We have the inherent authority to protect Cherokee air quality for the benefit of future generations
Clean air quality contributes to a healthy environment and healthy people
The air shed of the EBCI Reservation receives trans-boundary ozone and it’s precursors from upwind sources. This, combined with a general degradation of air quality, lends us to commit significant resources in monitoring our air conditions. As a Sovereign Nation, education, awareness, prevention, and mitigation of air pollution are critical to the EBCI culture.
Our goal is to maintain clean and healthy air quality for the Eastern Band of Cherokee Reservation. The Air Quality Program started monitoring in 1999 and currently consists of two employees who are dedicated to EBCI air quality issues. We are funded by a grant from the U.S. Environmental Protection Agency (EPA) under section 105 of the Clean Air Act (CAA).
Reasons for Having an Ambient Air Quality Monitoring Program
- To know the air pollution levels on a day to day basis, and to allow proper notifications/warnings about associated health effects.
- To observe pollution trends locally and throughout the region.
- To sustain natural resources for cultural, food and artisan uses.
- To monitor the effects of the increase in motor vehicle traffic in the area due to tourism, general population growth and development.
Barnett Knob Monitoring Station
(Established 1999) – pollutants monitored: transport ozone and meteorological conditions (wind speed, wind direction, ambient temperature, solar radiation, relative humidity, barometric pressure).
Environmental Office Monitoring Station
(Established 2000) – pollutants monitored: filter base Particulate Matter 2.5 (PM2.5).
Old High School Monitoring Station
(Established 2011) – pollutants monitored: population exposure ozone, continuous PM2.5, and meteorological conditions (wind speed, wind direction, ambient temperature, solar radiation, relative humidity, barometric pressure, dew point).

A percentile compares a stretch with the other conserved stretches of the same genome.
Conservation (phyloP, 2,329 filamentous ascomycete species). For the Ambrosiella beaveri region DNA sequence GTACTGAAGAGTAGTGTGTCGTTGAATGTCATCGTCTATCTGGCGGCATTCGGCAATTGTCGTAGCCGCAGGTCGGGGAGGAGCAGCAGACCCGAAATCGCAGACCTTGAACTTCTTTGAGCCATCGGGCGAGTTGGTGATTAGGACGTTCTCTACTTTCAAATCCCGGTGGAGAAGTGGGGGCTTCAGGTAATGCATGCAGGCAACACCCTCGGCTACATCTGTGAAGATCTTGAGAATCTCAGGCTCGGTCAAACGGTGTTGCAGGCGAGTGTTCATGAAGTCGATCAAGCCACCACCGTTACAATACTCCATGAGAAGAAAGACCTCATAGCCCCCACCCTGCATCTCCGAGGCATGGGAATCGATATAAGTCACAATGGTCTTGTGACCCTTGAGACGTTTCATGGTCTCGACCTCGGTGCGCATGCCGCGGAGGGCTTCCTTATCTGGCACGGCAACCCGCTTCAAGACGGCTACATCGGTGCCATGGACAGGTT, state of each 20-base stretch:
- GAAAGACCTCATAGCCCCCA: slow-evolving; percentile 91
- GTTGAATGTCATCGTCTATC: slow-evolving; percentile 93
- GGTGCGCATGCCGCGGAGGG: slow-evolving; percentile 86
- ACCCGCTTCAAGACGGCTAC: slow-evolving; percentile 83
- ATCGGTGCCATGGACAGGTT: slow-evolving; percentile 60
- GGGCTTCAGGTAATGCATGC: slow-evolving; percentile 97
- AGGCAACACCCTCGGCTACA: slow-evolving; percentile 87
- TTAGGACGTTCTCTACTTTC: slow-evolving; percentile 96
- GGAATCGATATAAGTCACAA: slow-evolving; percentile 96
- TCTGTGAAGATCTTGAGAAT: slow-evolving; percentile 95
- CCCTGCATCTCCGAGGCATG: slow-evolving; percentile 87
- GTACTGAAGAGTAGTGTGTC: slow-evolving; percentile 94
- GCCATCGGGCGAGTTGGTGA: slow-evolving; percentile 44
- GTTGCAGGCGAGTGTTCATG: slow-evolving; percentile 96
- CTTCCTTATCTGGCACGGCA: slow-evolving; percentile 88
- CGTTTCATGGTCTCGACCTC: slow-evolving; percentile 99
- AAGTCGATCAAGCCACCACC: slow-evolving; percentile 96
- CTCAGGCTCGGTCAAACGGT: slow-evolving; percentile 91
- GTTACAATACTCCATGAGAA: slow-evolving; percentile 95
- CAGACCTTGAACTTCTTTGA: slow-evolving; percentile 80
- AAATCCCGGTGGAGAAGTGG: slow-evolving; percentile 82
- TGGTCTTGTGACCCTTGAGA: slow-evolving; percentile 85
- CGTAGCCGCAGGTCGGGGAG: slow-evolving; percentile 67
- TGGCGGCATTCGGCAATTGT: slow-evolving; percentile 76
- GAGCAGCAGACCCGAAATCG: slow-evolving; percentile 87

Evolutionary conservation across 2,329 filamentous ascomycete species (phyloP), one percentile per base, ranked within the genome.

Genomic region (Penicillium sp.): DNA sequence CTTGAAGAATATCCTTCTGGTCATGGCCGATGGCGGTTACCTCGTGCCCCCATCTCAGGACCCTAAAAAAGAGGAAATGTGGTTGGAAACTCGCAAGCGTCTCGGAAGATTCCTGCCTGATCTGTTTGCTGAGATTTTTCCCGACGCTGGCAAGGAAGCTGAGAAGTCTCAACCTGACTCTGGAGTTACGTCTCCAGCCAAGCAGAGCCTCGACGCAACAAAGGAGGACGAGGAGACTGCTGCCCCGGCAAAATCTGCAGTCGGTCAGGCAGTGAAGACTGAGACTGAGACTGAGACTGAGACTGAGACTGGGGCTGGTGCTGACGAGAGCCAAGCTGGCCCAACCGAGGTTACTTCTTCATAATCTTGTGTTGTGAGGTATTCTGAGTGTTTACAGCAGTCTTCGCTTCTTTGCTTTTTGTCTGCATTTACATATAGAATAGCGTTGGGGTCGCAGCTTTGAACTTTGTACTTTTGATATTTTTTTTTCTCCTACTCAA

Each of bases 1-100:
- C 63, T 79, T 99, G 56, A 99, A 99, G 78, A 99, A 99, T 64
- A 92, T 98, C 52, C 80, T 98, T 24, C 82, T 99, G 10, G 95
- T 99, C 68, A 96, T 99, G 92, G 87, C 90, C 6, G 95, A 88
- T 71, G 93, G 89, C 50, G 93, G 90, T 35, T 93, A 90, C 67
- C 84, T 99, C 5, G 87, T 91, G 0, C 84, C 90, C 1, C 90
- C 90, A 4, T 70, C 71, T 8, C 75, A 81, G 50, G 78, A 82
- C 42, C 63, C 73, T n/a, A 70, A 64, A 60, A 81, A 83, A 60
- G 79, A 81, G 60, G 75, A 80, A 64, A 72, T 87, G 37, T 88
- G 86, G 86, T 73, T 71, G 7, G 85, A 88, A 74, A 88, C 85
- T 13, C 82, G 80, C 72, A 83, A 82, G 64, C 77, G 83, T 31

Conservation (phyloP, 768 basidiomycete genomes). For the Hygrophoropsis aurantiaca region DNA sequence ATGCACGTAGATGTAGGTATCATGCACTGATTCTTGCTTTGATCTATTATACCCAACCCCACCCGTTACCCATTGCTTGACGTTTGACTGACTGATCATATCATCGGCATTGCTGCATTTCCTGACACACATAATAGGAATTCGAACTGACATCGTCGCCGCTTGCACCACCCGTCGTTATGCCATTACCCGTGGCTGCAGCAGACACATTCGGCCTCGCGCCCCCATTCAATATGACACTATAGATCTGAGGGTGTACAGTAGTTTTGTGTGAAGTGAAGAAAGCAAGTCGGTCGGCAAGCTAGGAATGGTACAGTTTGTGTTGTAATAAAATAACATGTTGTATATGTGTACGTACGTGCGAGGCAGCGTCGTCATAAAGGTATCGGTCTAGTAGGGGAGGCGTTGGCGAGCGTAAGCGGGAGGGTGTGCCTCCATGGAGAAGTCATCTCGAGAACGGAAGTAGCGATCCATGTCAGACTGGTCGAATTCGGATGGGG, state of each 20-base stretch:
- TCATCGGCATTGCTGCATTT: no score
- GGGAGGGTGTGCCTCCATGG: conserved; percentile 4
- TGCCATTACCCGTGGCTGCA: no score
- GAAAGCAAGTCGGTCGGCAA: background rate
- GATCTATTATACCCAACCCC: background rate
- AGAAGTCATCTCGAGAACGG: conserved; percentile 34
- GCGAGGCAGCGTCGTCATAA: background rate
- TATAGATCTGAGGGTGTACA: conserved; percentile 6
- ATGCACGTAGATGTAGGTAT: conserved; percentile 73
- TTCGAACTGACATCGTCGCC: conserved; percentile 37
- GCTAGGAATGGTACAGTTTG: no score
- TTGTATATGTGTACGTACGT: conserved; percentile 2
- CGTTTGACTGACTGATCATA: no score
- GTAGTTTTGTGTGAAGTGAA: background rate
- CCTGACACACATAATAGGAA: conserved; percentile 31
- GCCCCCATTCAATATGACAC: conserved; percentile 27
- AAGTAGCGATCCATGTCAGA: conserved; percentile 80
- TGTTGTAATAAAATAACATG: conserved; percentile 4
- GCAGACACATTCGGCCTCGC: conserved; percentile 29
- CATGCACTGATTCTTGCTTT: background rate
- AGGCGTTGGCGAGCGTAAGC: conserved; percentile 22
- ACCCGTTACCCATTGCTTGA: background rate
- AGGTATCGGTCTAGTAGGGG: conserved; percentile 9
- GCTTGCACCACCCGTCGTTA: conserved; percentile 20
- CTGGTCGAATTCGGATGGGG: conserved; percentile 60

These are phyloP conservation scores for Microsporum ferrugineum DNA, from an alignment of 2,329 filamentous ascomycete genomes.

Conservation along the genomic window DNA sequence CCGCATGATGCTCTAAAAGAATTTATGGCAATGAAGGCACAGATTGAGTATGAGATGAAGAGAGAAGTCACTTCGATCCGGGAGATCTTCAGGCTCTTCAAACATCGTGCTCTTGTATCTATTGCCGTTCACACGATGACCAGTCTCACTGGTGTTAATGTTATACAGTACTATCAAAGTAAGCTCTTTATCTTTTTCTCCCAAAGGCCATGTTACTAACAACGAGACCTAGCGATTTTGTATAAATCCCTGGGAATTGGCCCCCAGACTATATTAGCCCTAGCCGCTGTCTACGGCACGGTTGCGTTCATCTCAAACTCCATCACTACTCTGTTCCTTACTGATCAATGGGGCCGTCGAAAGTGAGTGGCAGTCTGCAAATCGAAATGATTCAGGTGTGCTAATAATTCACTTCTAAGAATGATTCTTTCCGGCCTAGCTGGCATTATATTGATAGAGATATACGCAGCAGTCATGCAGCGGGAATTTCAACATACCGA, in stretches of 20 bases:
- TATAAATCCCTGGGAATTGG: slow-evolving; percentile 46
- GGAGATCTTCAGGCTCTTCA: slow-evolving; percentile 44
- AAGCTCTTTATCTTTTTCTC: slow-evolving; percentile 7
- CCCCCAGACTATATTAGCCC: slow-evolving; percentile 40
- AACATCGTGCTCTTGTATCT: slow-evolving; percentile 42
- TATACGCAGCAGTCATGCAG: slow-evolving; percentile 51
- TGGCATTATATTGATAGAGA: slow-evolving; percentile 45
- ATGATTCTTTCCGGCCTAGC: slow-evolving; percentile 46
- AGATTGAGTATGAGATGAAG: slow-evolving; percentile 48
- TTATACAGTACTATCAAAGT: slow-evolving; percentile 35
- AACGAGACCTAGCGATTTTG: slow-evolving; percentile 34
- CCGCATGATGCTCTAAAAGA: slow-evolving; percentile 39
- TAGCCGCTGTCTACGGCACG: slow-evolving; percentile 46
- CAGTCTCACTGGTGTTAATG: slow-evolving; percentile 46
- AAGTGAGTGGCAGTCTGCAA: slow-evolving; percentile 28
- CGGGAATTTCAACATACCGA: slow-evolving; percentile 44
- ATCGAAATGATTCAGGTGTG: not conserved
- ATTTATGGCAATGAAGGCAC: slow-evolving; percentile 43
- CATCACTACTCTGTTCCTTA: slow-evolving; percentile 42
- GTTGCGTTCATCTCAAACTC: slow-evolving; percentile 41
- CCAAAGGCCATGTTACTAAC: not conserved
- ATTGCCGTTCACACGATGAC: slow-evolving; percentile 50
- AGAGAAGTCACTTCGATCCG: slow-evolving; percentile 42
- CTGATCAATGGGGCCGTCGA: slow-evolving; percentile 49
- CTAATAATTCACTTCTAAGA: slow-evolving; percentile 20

Tribal Environmental Exchange Network (Trex) site
This is our Tribal Environmental Exchange Network (TREX) site, which is a web-based, automated system for collecting, validating, and reporting monitoring data. TREX also allows the public to view close to real-time data by clicking here.
Select the Monitoring Site drop-down menu and find Cams 5 or Cams 6 to view EBCI stations. View hourly averages for all the pollutants and meteorological conditions measured by the TREX at each monitoring site. Select the monitoring site you are interested in from the list below. All data that is collected at that monitoring site will be displayed. Please note that not all parameters are measured at all sites.
EPA Region 4 and Cherokee Making a Visible Difference Story Map
The Environmental Protection Agency’s Making a Visible Difference (MVD) in Communities initiative coordinates technical assistance and other resources to support communities as they pursue environmental improvements that enhance economic opportunity and quality of life. View the Cherokee Story Map.